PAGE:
White House Email Prankster In His Own Words

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Filed under: Creative Activism, Fraud and Deception, How to Pull Off a Prank, Instructionals, Political Pranks, Pranksters

Here’s a playful and illuminating interview with the anonymous prankster who humiliated Donald Trump’s powerful son-in-law Jared Kushner and ex-Communications Director Anthony Scaramucci with duplicitous emails. It touches on the literary merits of email pranks, the repercussions of sending them, and pointers for engaging recipients in high places.


“How to Prank the Rich and Powerful Without Really Trying”
by Adrianne Jeffries
The Outline
August 4, 2017

On Tuesday, a bright spot appeared in this dark, cruel world when CNN first reported that an anonymous mischief maker had tricked multiple White House officials into responding to prank emails.

The Email Prankster, as he’s branded himself, isn’t worried about getting in legal trouble, he told The Outline in an interview Thursday. He duped several high profile targets earlier this year, including Barclay’s CEO Jes Staley, Goldman Sachs CEO Lloyd Blankfein, and Citigroup CEO Michael Corbat, and was not contacted by law enforcement.

He was, however, suspended from his job this morning. His company, which knew about the banker pranks, suspected he was involved in this latest round of hoaxes and opened an investigation. “I think they’ll get me on misuse of IT,” the prankster said. “I did send an email to the White House from my work email address because I forgot to switch the email account over in the drop down.”

It’s unclear if the prankster did anything illegal. He did no spoofing or hacking, and lawyers we spoke to in the U.S. and U.K. said it would be difficult to make a criminal case against him. The prankster merely registered addresses that looked semi-legitimate, such as reince.priebus@mail.com and jonhunstmanjr45@gmail.com, made sure his character’s name would show up in the “From” field, and thought up an intriguing subject line. He registered email addresses in the names of senior advisor Jared Kushner, Ambassador-to-Russia designate Jon Huntsman, former Chief of Staff Reince Priebus, Donald Trump Jr., and Eric Trump, and had them email various White House staff.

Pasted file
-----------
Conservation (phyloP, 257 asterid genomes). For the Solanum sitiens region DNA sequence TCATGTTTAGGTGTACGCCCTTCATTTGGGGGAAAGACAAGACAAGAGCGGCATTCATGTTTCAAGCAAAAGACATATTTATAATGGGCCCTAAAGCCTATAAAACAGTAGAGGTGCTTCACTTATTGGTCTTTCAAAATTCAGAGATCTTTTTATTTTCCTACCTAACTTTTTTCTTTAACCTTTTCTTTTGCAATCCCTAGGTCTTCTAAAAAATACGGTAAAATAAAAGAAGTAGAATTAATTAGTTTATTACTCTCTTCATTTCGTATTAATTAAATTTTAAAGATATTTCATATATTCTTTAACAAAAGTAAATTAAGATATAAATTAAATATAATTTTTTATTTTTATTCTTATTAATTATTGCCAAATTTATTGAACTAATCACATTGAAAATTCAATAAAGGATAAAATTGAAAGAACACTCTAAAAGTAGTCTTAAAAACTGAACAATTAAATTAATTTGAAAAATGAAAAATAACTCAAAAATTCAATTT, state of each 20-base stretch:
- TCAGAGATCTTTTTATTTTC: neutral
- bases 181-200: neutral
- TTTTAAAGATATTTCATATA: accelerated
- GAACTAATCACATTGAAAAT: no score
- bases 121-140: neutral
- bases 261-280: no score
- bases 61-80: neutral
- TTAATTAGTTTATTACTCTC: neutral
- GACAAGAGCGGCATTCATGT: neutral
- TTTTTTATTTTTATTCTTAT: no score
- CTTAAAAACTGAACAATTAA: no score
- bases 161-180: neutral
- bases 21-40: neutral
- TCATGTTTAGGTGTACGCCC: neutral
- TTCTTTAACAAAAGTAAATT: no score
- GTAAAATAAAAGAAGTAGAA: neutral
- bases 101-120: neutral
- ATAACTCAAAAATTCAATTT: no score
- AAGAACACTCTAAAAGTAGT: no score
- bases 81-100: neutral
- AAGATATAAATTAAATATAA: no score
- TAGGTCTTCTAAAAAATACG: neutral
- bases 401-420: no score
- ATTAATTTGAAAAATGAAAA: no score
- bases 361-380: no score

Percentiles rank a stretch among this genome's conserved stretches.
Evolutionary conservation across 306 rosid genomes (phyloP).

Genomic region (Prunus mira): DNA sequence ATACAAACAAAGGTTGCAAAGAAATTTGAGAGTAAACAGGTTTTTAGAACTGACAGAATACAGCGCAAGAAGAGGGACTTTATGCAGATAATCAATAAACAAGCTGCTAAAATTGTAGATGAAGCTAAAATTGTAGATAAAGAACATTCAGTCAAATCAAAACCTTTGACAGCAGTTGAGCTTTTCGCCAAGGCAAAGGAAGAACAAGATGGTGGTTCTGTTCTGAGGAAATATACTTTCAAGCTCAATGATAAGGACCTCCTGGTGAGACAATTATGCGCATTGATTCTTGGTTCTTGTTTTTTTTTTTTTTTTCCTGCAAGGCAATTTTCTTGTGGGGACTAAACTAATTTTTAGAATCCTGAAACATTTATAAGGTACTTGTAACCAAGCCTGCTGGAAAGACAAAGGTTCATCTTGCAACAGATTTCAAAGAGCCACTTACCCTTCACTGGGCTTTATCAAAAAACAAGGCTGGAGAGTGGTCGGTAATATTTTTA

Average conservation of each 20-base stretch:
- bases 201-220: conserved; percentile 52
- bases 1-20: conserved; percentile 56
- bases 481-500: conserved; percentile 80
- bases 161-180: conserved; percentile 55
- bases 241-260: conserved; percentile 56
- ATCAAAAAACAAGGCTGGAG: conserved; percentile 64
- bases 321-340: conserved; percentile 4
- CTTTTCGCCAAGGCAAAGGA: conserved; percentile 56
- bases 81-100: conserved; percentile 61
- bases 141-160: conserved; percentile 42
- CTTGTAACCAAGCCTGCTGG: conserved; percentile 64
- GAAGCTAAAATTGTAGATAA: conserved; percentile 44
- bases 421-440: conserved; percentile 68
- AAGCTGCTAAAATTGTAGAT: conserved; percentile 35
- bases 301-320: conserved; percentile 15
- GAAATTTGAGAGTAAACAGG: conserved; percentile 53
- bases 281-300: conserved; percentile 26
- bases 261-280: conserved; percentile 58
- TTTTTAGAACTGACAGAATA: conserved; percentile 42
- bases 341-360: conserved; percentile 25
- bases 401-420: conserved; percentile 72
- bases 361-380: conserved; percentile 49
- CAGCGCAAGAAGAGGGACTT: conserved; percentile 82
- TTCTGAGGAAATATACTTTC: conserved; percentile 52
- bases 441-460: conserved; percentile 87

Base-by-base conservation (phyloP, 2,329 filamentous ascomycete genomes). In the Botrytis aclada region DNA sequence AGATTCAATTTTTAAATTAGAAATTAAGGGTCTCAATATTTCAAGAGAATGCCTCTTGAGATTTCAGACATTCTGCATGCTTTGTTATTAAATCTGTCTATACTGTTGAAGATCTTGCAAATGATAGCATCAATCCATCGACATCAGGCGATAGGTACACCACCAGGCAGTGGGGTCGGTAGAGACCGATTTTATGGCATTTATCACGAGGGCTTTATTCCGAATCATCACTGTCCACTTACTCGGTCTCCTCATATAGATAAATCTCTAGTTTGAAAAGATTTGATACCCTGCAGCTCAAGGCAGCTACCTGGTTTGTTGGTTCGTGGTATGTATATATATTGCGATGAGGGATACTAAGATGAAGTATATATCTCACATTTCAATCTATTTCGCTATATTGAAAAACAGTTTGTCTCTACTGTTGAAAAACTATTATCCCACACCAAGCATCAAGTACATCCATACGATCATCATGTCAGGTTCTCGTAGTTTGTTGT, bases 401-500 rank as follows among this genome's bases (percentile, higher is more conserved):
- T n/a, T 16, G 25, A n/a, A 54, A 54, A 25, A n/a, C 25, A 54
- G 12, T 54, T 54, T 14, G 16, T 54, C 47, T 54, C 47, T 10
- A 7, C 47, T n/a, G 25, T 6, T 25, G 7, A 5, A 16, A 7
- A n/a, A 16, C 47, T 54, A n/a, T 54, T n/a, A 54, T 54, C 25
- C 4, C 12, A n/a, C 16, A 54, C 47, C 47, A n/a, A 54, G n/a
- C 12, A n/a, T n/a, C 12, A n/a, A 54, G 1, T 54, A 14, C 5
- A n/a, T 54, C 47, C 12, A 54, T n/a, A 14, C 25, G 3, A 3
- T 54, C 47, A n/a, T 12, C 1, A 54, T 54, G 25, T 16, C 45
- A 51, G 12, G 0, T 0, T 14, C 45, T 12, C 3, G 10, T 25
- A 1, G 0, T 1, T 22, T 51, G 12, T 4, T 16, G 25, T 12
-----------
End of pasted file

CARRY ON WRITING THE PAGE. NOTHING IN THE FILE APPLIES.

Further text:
The highlight of these pranks was an exchange between the fake Reince Priebus, whose real counterpart had just been ousted, and then-White House Communications Director Anthony Scaramucci. The exchange, a testy back-and-forth that played on the real rivalry between the two men, ended with Scaramucci telling the person he thought was Priebus to, “Read Shakespeare. Particularly Othello.” Scaramucci was ousted the next day, and The Washington Post called the prank “a final indignity.” Read more.

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